Tutt Real Estate, LLC, doing business as Tutt Land Company ("Tutt"), petitioned the Alabama Supreme Court for a writ of mandamus to direct the Hale Circuit Court to vacate its July 2020 order awarding Tutt a smaller commission than it claimed it was entitled to under a real-estate contract ("the exclusive-listing agreement") that Tutt executed with Ellen Berry-Pratt, the purported conservator for the estate of Harriet Cobbs Smith. The case was purportedly removed to the circuit court from the Hale Probate Court. However, the removal was not accomplished in accordance with section 26-2-2, Ala. Code 1975, and, thus, the circuit court never acquired subject-matter jurisdiction. Therefore, the Supreme Court granted the petition and issued the writ. View "Ex parte Tutt Real Estate, LLC, d/b/a Tutt Land Company." on Justia Law
Ex parte Encompass Health Corporation.
Encompass Health Corporation, formerly known as HealthSouth Corporation ("HealthSouth"), petitioned the Alabama Supreme Court for a writ of mandamus to direct the the trial court to vacate an order entered June 17, 2020, which amended a February 26, 2016 dismissing with prejudice several defendants in the underlying action, to dismiss those defendants without prejudice. The underlying action was initiated in March 2003 by Steven Nichols, a former employee of HealthSouth and a holder of HealthSouth stock; Nichols initially sued HealthSouth, Richard Scrushy, Weston Smith, William Owens, and the accounting firm Ernst & Young, alleging fraud and negligence. The action was delayed for eleven years "for a variety of reasons," during which Nichols filed several amended complaints. By his eighth amended complaint, only HealthSouth was named as a defendant. At the same time, Nichols filed a "motion to dismiss [the] individual defendants without prejudice." In that motion, Nichols "specifically reserve[d] all claims against HealthSouth ... based upon respondeat superior and vicarious liability theories." The trial court entered an order providing that the eighth amended complaint controlled, that HealthSouth was the only remaining defendant in the action, and that there were now no claims asserted against any of the other defendants named in the previously filed complaints. HealthSouth then moved to dismiss the eighth amended complaint, arguing, among other things, that "the claims asserted in that complaint were derivative in nature rather than direct and were therefore due to be dismissed" based on Nichols's failure to comply with the demand-pleading requirements of Rule 23.1, Ala. R. Civ. On this case's first trip to the Alabama Supreme Court, the Court held the claims in the eighth complaint related back to the original, and thus, were not barred by the statute of limitations. After remand and further discovery, HealthSouth again moved to dismiss, arguing that Nichols' claims were based on representations made by a former agent, and that agent was dismissed with prejudice earlier in these proceedings. In response, Nichols asked the trial court to amend its order to reflect he had specifically reserved his right to proceed against HealthSouth. HealthSouth's motion was ultimately denied, and it petitioned the Supreme Court for mandamus relief. The Supreme Court determined the trial court violated the Supreme Court's mandate when it amended a February 2016 order that dismissed the individual defendants with prejudice. Therefore, the Court concluded HealthSouth demonstrated a clear legal right to mandamus relief. View "Ex parte Encompass Health Corporation." on Justia Law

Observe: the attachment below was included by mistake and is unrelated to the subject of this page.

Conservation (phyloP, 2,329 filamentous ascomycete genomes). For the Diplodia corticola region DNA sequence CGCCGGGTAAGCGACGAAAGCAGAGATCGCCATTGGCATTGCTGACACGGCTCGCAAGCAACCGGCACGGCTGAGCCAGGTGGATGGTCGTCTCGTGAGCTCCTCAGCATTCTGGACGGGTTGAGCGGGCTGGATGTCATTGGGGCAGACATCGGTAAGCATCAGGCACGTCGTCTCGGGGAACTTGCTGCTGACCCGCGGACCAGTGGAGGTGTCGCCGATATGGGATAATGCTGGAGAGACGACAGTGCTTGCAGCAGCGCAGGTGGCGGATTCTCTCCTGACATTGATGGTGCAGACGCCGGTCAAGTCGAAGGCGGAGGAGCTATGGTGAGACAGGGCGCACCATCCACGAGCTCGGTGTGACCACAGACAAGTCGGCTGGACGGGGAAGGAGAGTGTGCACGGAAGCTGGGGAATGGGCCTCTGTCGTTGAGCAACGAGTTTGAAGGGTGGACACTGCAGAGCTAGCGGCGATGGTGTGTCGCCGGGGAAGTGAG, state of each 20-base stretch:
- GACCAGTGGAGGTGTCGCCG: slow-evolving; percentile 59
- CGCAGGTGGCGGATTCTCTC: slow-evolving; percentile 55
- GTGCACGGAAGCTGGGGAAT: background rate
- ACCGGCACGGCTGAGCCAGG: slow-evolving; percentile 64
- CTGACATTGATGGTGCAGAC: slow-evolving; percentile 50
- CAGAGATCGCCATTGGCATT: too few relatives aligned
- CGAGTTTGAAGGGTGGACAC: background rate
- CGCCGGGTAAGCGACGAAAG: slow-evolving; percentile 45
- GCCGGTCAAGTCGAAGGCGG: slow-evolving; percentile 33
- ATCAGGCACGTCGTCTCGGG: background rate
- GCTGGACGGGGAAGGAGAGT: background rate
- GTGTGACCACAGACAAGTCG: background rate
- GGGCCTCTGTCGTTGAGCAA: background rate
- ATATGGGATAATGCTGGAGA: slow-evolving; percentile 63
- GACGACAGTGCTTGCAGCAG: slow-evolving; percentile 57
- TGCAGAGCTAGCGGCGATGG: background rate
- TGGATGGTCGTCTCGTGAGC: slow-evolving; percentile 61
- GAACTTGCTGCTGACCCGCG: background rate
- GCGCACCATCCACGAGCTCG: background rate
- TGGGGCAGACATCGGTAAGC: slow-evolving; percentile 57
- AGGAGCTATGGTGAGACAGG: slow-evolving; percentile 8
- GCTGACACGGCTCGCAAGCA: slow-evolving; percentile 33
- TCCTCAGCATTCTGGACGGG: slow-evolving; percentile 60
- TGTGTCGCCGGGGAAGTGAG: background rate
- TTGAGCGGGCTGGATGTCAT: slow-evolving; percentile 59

Taylor v. Hanks
Lawrence Taylor appealed the grant of summary judgment entered in favor of Charles Hanks in Taylor's will contest. Taylor challenged the will of his father, Billy Lee Hite, alleging, among other things, that Hite had lacked testamentary capacity when he made the will, which did not mention Taylor. Because the Alabama Supreme Court concluded that a genuine issue of material fact existed regarding whether Hite had testamentary capacity, judgment was reversed and the matter remanded for further proceedings. View "Taylor v. Hanks" on Justia Law